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Campaigns address bone & joint diseases
Wednesday February 13, 2013


With nearly half of American adults affected by musculoskeletal conditions, the cost of bone and joint health expected to increase and growing risk factors such as obesity, the U.S. Bone and Joint Initiative unites experts from disparate disciplines to raise awareness and advance research into improved prevention and care.

The initiative evolved from the U.S. Bone and Joint Decade, 2002-11, as proclaimed by former President George W. Bush.

The USBJI estimates 48% of Americans age 18 and older suffer from musculoskeletal conditions, which are the most common cause of severe long-term pain and physical disability.

While the USBJI does not conduct any research, participants identify areas in need of additional study. The organization holds a biannual summit at which participants discuss gaps in research and develop action plans. The 2013 summit is scheduled for Nov. 18-19 and focuses on best practices in patient-centered care. (Email for more information.)

The USBJIís Young Investigators Initiative, a grant-mentoring program, aims at increasing the number of clinician scientists working on musculoskeletal studies. Mentors help the young scientists obtain grants and advance their careers.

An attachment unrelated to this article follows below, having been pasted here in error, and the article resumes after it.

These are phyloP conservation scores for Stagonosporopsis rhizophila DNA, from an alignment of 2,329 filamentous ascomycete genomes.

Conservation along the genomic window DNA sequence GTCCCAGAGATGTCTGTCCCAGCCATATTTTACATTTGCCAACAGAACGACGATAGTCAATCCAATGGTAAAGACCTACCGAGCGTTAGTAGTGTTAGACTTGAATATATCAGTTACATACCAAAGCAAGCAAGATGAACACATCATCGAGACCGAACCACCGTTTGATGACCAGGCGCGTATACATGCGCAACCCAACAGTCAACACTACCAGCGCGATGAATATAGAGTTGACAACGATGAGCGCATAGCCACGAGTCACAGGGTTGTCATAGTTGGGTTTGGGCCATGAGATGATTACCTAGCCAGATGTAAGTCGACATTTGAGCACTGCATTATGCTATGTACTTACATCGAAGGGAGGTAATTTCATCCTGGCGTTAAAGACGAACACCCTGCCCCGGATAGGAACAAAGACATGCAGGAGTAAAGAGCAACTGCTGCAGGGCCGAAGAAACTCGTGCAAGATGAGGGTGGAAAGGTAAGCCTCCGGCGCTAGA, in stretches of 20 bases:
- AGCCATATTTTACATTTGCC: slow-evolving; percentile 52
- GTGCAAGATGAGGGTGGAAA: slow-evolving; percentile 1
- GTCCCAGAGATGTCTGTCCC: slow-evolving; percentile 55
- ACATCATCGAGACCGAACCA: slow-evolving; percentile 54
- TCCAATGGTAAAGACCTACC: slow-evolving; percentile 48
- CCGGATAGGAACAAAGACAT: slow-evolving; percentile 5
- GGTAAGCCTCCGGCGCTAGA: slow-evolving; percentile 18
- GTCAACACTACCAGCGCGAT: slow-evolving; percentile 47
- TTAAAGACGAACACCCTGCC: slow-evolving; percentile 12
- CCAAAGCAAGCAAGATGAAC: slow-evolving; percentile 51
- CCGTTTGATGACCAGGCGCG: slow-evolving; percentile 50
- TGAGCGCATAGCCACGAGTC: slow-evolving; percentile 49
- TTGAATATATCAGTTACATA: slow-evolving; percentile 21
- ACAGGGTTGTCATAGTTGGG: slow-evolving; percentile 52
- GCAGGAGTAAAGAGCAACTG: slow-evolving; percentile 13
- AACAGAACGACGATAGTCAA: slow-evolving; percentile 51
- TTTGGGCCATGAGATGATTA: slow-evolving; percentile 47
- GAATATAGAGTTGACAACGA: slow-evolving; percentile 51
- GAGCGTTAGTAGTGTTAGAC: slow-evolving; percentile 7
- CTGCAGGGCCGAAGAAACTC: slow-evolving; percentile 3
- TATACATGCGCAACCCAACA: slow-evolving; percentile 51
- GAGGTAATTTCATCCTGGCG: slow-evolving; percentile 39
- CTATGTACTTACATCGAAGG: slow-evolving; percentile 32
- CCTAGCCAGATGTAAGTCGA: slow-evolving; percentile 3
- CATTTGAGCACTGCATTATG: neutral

The USBJI also has developed patient education programs, which clinicians can adopt for outreach campaigns ( "Fit to a T" focuses on osteoporosis prevention. T-score refers to a measure of bone density and susceptibility to fragility fracture. "Experts in Arthritis" educates adults living with the condition and their caregivers about the condition. "PB&J" (Protect Your Bones and Joints) teaches teens and young adults about musculoskeletal disorders and how to prevent them. Health professionals can receive the school-based programís materials for presentation in their communities.

Each October, the USBJI promotes bone and joint health through a variety of media efforts to inform the public about musculoskeletal conditions. Additionally, the many member organizations — including professional associations, corporate and government entities, media outlets and schools — provide information to consumers through various routes, such as the American Orthopaedic Associationís Own the Bone website (

The initiative also focuses on professional development. It convened the Chronic Osteoarthritis Management Initiative Work Group in May 2012 ( and encourages professionals to screen patients for the disease. The work group also has called for standardizing screening tools and developing tools that promote patient engagement.

The initiative is in the midst of a strategic planning process, scheduled for completion in the first half of the year. The plan will outline future moves, and identify voids in services and potential for partnerships.

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Wednesday February 13, 2013
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